After performing the Miram diagnostic, the filament power should be adjusted for operation at the 98% FSCL current point.

During normal operation, the beam current should be continually monitored for slight reductions in current. Preferably, when the beam current drops below 97% FSCL, the filament should be adjusted to return the beam current to the 98% FSCL value. The initial Miram data can be used to determine the approximate filament voltage increase. Microperveance is a factor used to relate beam voltage to beam current. The relationship Ky=I/V3/2 is used to determine if, for a given beam voltage, the proper beam current exists. If not, the heater voltage is incrementally increased until the 98% FSCL point is reached. Automatic corrections for slight overshoots of the FSCL percent may also be provided in this part of the adjustment.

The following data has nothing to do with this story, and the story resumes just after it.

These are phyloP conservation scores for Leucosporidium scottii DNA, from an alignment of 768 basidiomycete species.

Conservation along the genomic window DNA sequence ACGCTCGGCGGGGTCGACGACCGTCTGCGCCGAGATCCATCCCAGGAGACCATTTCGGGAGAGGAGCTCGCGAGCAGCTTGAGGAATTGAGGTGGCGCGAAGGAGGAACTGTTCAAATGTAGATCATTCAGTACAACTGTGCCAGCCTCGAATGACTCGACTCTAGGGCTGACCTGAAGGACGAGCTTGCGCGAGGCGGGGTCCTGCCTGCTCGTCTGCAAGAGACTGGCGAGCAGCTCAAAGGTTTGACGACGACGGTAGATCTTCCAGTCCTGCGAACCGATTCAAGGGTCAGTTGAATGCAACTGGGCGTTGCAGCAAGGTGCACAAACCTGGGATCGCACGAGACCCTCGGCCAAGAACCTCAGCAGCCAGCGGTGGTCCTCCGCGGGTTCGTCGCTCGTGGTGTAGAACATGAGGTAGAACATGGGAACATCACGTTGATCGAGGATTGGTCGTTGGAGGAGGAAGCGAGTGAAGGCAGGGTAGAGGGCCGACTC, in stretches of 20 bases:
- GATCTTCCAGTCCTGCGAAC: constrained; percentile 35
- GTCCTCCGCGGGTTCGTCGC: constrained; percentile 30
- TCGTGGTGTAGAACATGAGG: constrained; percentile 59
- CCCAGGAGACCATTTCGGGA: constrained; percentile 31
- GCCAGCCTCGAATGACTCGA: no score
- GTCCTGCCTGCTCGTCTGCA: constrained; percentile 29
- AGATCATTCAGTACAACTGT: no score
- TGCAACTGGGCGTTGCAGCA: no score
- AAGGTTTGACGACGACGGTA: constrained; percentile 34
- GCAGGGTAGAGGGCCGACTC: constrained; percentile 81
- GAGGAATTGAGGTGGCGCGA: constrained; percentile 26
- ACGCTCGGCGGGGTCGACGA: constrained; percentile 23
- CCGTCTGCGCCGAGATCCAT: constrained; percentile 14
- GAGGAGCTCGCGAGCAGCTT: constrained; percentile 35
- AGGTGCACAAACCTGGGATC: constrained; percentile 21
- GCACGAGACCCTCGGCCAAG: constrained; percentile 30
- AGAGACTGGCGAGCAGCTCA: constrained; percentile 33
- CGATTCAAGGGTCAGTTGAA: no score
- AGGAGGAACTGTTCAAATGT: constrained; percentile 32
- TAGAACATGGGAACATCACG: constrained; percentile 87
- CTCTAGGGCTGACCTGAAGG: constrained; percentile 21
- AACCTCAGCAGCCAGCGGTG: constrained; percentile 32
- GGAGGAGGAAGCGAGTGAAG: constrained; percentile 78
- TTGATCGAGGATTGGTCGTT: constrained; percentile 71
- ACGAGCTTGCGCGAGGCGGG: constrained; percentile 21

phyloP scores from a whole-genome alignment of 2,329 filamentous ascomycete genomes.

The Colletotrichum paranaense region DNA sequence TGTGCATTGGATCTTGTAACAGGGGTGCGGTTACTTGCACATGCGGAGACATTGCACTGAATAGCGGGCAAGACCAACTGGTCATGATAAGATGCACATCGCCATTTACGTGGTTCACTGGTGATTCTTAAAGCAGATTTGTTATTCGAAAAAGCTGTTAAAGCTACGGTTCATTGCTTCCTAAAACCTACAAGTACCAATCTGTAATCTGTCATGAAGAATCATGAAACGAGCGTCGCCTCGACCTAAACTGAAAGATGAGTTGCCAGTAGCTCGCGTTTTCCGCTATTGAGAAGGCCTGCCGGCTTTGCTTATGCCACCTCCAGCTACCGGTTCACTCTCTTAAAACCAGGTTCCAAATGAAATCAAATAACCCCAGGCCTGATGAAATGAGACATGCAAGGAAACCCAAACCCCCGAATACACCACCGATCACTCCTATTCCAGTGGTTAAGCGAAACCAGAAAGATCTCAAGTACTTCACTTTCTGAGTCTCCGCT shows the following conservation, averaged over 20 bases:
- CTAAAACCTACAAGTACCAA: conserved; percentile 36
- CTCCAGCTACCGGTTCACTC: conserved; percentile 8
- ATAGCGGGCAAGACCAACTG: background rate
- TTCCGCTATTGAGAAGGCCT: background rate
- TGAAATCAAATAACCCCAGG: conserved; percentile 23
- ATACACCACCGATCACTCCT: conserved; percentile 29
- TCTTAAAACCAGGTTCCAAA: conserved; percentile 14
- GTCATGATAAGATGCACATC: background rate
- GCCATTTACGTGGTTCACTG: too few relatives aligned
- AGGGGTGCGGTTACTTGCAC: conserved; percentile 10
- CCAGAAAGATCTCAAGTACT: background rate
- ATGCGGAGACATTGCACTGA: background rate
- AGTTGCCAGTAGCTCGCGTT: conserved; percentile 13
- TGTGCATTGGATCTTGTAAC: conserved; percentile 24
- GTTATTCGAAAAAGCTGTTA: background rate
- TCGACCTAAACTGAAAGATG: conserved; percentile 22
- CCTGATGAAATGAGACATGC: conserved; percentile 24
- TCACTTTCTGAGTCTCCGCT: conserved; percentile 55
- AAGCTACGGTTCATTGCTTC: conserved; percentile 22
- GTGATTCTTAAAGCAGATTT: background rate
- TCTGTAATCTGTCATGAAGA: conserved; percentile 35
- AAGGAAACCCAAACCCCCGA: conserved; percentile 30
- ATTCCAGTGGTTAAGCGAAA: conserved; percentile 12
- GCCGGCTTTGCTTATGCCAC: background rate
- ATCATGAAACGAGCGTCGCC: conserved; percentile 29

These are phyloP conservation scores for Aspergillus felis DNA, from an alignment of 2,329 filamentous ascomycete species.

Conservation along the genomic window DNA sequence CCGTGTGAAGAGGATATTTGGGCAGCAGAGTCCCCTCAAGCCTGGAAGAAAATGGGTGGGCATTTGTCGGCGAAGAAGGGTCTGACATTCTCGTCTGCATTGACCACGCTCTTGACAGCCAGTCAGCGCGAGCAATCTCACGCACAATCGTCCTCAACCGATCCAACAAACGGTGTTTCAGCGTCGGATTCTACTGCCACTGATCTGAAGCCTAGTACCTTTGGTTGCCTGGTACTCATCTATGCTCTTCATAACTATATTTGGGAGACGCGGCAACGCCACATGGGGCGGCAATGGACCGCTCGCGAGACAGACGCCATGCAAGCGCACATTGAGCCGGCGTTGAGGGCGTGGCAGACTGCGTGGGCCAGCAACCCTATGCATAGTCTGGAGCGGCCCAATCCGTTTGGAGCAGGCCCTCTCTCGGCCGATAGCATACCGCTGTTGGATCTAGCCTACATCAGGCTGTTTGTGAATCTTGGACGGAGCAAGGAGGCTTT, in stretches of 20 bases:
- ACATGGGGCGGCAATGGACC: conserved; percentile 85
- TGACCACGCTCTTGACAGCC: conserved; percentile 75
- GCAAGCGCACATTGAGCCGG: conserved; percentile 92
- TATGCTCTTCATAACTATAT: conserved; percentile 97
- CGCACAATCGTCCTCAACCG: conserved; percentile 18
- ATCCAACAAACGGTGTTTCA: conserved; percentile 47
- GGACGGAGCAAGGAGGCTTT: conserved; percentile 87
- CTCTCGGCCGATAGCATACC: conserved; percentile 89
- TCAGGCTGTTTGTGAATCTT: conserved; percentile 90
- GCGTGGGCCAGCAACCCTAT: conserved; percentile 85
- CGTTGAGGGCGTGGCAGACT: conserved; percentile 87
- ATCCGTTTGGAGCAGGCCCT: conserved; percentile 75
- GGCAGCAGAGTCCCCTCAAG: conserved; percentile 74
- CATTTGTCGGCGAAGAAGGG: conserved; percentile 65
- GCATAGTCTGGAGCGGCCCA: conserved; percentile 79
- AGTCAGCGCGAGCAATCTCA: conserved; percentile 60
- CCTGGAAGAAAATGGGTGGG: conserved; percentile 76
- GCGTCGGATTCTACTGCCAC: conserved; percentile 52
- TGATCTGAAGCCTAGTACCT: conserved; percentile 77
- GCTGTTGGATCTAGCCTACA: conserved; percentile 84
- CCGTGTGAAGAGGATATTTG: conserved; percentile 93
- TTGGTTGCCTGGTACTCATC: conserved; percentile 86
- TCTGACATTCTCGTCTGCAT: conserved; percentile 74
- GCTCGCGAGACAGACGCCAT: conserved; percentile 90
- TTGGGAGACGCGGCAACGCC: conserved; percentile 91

FIG. 2 shows a block diagram of a microprocessor system used to implement the algorithm and system set forth herein. The microprocessor 10 could be part of a personal computer or other general purpose or special purpose computer operating under control of an operating system utilizing a hard disk drive or other memory device from which the operating system is loaded into random access memory and on which application software and other data are stored. Such a personal computer system could have the well-known Windows® operating system under the control of a Pentium® microprocessor with accompanying memory. Other computers with different operating systems and microprocessors could work as well, however, as would be clear to those of ordinary skill in the art. In the klystron VED system disclosed herein, the program contents are stored in a flash RAM (random access memory) and runs on the amplifier's embedded control system. Those of ordinary skill in the art will now realize that many other arrangements for program storage may also be used.